Amman, Jordan: Lama Hourani Jewelry



Published: October 14, 2007


At first, the etched designs on the necklaces, earrings, bangles and cufflinks look like fish skeletons, tiny lizards, cactuses, even stylized camels. But on closer inspection, they resemble hieroglyphics, a primitive language inscribed in gleaming metal. This is the language of Lama Hourani, a young Jordanian jewelry designer.

She says that those mysterious echoes of visual and historical recognition are her preferred mode of communication with her intended audience: the stylish, mainly young Arab women who buy her jewelry.

 "The designs are simply symbols, my own calligraphy," Ms. Hourani said. "They usually remind people of things they've seen      in the natural world, in the desert. I've always been fascinated with Jordanian culture, and I wanted to find my own way to        present it to the world."

 Ms. Hourani, 28, who is the daughter of a prominent Jordanian political scientist, Hani Hourani, studied jewelry design in            Vicenza, Italy. Since her return home to Amman three years ago, she has been playfully expanding on traditional Arab                metalworking methods with whimsical, almost naïve-looking designs drawn from the Jordanian landscape and wildlife, usually      wrought in silver and more rarely in copper or bronze. Her choice of materials, too, is intended as homage to modern Jordan's    Bedouin heritage, Ms. Hourani said.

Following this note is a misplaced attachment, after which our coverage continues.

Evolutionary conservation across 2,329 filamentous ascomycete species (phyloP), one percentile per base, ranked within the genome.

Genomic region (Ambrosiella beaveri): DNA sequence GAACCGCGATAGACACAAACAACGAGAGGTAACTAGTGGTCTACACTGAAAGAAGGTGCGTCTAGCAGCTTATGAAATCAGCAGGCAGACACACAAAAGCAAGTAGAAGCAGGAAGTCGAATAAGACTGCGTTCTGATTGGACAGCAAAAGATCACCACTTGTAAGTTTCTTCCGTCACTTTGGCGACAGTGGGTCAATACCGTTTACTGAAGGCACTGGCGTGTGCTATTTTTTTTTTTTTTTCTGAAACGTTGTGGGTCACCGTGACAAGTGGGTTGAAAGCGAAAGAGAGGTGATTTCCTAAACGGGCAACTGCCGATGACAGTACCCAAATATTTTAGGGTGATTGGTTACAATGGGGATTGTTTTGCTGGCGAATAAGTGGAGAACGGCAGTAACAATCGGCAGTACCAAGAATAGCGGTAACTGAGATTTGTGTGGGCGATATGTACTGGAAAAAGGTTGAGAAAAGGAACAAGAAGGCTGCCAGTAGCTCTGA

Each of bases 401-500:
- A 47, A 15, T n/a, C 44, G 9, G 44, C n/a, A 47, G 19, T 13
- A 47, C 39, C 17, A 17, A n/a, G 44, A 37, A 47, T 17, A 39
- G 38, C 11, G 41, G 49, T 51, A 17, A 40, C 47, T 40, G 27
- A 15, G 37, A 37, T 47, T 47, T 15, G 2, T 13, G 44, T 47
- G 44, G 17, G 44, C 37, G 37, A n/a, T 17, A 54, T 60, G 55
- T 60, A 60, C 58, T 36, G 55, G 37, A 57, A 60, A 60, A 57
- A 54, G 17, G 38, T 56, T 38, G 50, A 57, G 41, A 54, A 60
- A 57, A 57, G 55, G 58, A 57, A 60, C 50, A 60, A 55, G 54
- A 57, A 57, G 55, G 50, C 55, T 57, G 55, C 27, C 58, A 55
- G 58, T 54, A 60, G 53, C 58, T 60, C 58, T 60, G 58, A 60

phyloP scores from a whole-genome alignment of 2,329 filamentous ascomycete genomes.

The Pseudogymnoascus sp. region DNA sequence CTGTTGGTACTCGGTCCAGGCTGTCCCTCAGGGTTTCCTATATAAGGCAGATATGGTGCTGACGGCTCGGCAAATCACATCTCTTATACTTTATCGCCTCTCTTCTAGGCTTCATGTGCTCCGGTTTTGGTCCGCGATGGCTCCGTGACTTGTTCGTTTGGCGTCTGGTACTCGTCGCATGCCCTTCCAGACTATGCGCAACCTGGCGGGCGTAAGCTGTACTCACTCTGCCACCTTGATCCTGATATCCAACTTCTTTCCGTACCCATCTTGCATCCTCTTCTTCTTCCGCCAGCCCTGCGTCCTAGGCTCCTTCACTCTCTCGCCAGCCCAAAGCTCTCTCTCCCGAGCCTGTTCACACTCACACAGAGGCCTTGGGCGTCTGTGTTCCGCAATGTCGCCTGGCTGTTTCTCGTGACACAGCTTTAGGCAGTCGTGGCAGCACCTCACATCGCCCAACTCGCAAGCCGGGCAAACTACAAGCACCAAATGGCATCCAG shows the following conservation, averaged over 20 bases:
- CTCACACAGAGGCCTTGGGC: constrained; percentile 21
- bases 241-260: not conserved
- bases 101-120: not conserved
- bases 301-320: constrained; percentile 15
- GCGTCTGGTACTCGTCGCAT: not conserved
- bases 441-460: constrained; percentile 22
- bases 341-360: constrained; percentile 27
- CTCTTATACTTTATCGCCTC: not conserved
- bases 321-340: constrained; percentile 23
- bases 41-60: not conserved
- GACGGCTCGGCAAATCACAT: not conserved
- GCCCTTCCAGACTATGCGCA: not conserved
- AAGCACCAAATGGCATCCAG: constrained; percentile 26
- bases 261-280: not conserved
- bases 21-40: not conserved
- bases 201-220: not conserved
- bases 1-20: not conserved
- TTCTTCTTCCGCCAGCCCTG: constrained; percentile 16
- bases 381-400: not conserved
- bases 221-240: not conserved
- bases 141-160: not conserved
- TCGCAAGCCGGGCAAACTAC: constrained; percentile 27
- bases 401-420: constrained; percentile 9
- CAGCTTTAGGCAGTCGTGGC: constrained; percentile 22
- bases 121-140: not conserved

"Jordanians used to measure social status by how much silver a person owned, and in general all the Bedouin people are very        proud of their silver work," Ms. Hourani said.

   Ms. Hourani sells her work at the Foresight Art Center, a spare little gallery near the Four Seasons Hotel in central Amman.      Ms. Hourani is at her best with pared-down pieces: earrings made from smooth, hammered copper plates, eye-catching in a        mass of dark ringlets, or silver cufflinks in Ms. Hourani's signature lizard-skeleton design.

   Prices range from 20 Jordanian dinars, or $28 at 0.72 dinars to the dollar, for a small pendant to dangle from a watch band to    2,500 Jordanian dinars, $3,500, or more for Ms. Hourani's range of collectors' items. Her jewelry is sold at several hotels, as      well as at the Foresight Art Center, between Fifth Circle and Sixth Circle in downtown Amman. Information: (962-6) 556-        0080;


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